FAA unveils effort to upgrade aircraft inspections, wiring Announcement is sparked by checks that reveal problems on older planes

October 02, 1998|By LOS ANGELES TIMES

WASHINGTON -- The Federal Aviation Administration, concerned that a spark from a brittle wire could cause a disaster such as the 1996 crash of Paris-bound TWA Flight 800 off Long Island, N.Y., announced a major effort yesterday to inspect and upgrade wiring in the nation's aging fleet of passenger airplanes.

The wiring announcement stemmed partly from a close inspection of five older planes undergoing heavy maintenance -- three DC-10s, a DC-9 and a Boeing 727. An engineering team found wires that were stiff or cracked and others that were dirty from spilled hydraulic fluid or metal shavings.

The team concluded that current maintenance procedures do not adequately address concerns about aging wires.

"Did we find anything that tells us we should take planes out of service? The answer is no," said FAA Administrator Jane F. Garvey. "But we do see a need to improve inspections and maintenance practices. We know there's more that we can do to do our jobs even better."

Airline representatives were generally pleased with the plan, which they said would probably not drive fares higher.

Likewise, Boeing, the nation's only producer of large passenger jets now that it has bought McDonnell Douglas, said it supported the FAA's action.

But consumer groups said the FAA could do more to improve fire prevention and suppression on airliners. A fire of unknown origin apparently caused the crash of Swissair Flight 111 in the seas off Nova Scotia last month, killing all 229 people aboard.

The average age of aircraft now flown by U.S. carriers is 16 years, a figure expected to rise to 18 to 20 years within the next decade.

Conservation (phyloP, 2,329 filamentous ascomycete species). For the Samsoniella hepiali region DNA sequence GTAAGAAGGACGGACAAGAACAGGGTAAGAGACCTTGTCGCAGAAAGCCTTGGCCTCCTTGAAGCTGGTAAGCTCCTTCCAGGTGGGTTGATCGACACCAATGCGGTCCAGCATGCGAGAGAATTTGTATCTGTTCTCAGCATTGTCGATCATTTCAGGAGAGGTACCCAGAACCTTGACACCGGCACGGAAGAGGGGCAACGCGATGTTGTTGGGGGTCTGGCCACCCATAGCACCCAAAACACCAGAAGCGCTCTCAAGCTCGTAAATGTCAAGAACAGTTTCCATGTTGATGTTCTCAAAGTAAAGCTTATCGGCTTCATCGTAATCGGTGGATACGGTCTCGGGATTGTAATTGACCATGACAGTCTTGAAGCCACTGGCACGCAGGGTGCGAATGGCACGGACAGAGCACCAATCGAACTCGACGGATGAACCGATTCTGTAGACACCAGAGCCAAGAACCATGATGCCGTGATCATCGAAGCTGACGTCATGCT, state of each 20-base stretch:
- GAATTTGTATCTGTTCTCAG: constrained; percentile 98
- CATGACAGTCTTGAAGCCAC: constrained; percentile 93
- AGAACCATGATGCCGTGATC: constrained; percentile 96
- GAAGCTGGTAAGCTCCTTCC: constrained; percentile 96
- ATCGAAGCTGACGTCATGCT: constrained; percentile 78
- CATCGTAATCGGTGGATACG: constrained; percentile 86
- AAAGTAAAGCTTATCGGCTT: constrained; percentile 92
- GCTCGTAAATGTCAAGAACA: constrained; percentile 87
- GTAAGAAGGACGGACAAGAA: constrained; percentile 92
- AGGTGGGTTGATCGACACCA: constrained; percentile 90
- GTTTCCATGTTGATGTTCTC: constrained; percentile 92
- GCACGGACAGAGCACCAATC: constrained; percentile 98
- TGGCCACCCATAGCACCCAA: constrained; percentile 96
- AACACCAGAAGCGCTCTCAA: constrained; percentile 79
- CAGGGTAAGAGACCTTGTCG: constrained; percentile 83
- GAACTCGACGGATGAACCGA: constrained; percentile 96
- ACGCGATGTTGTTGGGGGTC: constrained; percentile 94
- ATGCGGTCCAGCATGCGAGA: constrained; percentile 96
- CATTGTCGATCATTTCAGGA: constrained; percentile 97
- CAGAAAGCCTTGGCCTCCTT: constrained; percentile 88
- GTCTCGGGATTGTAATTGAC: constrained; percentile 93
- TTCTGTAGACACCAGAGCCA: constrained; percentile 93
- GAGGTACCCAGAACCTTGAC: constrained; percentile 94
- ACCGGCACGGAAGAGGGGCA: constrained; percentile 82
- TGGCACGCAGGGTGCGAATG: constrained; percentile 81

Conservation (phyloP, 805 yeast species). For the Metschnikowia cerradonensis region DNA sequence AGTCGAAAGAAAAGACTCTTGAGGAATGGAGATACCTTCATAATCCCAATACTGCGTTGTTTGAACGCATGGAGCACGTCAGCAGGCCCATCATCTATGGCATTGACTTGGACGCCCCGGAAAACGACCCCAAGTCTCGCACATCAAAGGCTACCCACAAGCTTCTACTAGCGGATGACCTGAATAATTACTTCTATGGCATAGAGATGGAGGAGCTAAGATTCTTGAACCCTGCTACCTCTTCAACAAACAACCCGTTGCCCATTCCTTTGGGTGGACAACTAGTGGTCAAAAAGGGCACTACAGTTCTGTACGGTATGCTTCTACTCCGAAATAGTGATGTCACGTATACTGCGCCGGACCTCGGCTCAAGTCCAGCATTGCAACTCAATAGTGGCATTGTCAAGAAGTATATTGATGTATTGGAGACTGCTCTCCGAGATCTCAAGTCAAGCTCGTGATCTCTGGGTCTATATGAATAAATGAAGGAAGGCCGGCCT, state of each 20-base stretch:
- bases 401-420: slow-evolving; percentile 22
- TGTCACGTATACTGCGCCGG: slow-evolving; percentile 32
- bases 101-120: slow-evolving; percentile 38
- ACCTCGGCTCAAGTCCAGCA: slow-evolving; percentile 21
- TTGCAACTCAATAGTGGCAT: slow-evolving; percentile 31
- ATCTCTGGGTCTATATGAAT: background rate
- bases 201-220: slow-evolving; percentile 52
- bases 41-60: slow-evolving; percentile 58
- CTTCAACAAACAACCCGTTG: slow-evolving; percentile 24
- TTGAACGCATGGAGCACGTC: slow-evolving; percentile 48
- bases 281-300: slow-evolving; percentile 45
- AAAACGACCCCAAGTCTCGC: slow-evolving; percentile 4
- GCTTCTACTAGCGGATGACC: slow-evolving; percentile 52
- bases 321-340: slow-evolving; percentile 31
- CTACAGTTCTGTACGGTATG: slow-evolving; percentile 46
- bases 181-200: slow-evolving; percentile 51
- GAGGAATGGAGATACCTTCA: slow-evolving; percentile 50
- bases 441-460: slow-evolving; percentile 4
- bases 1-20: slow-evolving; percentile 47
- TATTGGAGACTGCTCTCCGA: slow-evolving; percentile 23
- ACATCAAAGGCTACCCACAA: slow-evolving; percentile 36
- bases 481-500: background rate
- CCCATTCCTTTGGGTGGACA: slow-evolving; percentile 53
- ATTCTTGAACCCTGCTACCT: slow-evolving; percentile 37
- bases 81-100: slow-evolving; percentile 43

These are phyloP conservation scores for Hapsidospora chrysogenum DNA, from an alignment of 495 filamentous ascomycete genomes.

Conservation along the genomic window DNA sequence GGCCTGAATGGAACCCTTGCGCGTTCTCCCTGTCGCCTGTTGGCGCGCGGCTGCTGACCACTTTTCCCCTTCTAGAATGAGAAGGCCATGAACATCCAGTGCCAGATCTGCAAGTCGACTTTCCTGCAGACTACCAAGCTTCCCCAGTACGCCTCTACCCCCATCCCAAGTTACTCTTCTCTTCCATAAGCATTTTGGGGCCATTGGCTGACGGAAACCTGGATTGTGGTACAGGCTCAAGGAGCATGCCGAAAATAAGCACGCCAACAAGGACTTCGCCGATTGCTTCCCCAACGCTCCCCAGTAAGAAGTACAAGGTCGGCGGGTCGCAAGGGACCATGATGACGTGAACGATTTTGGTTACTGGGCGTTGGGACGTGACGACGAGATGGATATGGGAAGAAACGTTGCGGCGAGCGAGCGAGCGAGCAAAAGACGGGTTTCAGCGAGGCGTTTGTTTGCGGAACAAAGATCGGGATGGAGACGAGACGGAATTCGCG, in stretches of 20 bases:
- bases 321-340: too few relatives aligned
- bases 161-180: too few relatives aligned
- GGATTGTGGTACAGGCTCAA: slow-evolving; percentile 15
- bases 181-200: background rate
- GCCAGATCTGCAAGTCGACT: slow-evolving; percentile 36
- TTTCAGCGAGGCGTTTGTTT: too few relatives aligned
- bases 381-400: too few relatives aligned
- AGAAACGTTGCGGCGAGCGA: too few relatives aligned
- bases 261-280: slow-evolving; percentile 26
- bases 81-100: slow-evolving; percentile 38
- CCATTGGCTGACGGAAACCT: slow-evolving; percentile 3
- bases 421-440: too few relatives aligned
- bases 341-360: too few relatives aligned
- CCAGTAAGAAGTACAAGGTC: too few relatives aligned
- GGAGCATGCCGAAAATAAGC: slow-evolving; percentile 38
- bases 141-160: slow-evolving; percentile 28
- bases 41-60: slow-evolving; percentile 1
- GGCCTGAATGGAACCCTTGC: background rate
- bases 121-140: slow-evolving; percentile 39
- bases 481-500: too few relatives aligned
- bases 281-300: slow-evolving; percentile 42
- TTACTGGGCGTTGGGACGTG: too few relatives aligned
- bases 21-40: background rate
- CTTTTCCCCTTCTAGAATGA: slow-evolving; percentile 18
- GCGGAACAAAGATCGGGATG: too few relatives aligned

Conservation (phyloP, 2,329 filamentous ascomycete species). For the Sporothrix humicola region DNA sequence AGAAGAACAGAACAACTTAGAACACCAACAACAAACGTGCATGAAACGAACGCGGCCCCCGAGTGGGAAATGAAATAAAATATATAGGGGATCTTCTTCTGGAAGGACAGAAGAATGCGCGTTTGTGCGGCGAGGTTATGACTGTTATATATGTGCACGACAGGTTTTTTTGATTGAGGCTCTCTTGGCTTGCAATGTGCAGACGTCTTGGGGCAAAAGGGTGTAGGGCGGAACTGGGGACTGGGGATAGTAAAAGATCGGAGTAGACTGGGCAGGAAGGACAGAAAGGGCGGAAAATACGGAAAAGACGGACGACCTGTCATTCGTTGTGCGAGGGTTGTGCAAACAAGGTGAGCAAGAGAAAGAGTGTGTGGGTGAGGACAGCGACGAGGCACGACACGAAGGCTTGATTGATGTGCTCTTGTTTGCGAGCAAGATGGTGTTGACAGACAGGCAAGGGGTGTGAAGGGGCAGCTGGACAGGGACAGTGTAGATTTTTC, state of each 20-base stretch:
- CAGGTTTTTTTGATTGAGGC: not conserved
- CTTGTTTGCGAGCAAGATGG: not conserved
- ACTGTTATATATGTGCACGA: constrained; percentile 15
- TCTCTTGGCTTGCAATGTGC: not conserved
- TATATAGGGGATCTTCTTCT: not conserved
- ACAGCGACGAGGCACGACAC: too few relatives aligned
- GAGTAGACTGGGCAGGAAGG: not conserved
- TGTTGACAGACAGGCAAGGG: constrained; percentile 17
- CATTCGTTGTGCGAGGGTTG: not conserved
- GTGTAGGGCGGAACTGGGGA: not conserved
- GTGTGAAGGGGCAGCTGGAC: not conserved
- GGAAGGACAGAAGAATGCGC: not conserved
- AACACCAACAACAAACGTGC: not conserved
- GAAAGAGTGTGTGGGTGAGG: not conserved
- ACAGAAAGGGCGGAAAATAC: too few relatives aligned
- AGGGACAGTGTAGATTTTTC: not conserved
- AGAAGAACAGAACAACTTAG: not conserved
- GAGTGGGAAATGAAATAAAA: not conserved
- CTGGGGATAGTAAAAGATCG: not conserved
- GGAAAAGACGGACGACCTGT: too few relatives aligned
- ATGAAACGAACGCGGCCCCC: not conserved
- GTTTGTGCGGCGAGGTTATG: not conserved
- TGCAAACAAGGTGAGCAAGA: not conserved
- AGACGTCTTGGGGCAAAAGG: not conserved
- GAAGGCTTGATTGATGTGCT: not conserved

The new FAA plan is patterned on an existing program that improved structural inspections of older aircraft after the cabin roof of an Aloha Airlines Boeing 737 sheared off in midair in in 1988.

The plan calls for a mix of new government regulations, voluntary safety measures by the airlines and research aimed at reducing the risk of electrical fires.

Later this year, the FAA will propose new design rules to prevent fuel system wiring from becoming the source of a potentially catastrophic spark. In May, after the discovery of worn wires on ++ Boeing 737s, the FAA asked carriers to inspect all aircraft for fuel tank wiring problems.

Garvey said the new rules would aim to prevent power surges to devices that measure the fuel level in the tank. The requirements, already in place for older Boeing 747s, will be applied to all other types of aircraft.

Finally, the FAA plan calls for a five-year research effort to improve electrical safety. One goal is to develop a system that can shut off power in a circuit if a spark or surge is detected.

Pub Date: 10/02/98

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